Modelling South African cold-water coral habitats

Master Thesis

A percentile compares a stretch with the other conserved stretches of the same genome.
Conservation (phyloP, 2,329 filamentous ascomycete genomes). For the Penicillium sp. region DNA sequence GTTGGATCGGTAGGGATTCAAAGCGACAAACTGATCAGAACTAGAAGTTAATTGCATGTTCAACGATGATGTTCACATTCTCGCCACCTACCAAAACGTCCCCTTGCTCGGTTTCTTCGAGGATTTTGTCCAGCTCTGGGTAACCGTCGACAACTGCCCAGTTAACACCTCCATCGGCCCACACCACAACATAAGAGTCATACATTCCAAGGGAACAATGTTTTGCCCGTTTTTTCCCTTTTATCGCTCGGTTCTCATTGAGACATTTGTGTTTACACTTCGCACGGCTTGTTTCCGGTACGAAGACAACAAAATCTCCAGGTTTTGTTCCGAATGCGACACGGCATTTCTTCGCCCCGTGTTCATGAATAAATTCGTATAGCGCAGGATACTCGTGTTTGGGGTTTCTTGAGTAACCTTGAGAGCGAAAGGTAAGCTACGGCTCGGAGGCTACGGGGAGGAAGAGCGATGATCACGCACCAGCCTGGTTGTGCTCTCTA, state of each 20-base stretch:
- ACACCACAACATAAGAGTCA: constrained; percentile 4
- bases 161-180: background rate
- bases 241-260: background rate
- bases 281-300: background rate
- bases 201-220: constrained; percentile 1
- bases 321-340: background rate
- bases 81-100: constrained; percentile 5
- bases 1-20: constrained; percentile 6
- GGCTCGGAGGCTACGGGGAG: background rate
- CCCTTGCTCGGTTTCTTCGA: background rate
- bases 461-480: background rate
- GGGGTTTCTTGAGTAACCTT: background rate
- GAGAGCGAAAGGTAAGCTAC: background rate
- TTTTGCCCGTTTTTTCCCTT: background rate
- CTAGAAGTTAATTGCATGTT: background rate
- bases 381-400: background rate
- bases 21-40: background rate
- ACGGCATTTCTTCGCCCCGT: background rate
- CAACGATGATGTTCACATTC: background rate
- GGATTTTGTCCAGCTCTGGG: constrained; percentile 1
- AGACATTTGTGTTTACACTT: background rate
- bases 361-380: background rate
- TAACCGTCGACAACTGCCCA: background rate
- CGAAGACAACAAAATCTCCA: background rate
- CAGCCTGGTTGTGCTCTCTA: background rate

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Cold-water corals are found globally but little is known about energy flows associated with these habitats. The degree to which the benthic ecosystems containing cold-water corals are linked to the overlying pelagic ecosystems is also poorly understood. Observational studies have indicated that fish abundance is greater in the waters surrounding coldwater coral reefs compared to nearby waters over barren seafloor, implying enhanced productivity in the cold-water coral ecosystems. Support for this hypothesis is tested in this study using a customised Ecopath with Ecosim model. The model is applied to Childs Bank, a region on the west coast of South Africa located in the southern Benguela eastern boundary ecosystem. A previously constructed Ecopath model of the southern Benguela was modified to represent the main groups of organisms found on Childs Bank and additional groups were added to better represent the main groups associated with cold-water coral. In total, including the additional compartments, the model ecosystem consisted of 34 living compartments and three non-living compartments. Three novel living compartments were considered in the model: Cold-water corals, Sponges and Tube-worms. Two additional non-living compartments comprised Coral skeleton and Coral mucus. The Ecopath model was balanced by assuming that the three additional living groups had the same production to biomass ratios as the Macrobenthos group. The production to consumption ratio of Sponges and Cold-water corals were sourced from literature. An unconstrained non-linear minimisation function was used to solve for the biomass of the Sponge and Cold-water coral groups as their production was needed for the Ecopath model to balance; thus a biomass estimate was required for both these groups. The balanced Ecopath model was used in an Ecosim model, which was applied to three scenarios designed to investigate whether trophic links in the cold-water coral ecosystems could account for increased fish abundance: scenario 1, the removal of both cold-water coral and cold-water coral skeleton; scenario 2, changes in fishing pressure on small pelagic fish; scenario 3, the removal of coldwater coral skeleton without damage to the living coral. Scenario 3 is an artificial scenario designed to isolate the effects of cold-water coral skeleton loss from the trophic interactions from the living cold-water corals. None of the scenarios produced results with notable changes in biomasses of groups in the wider ecosystem. It is thus hypothesised that enhanced fish production results from cold-water corals changing the local oceanographic conditions through their physical structure rather than primarily by their trophic interactions.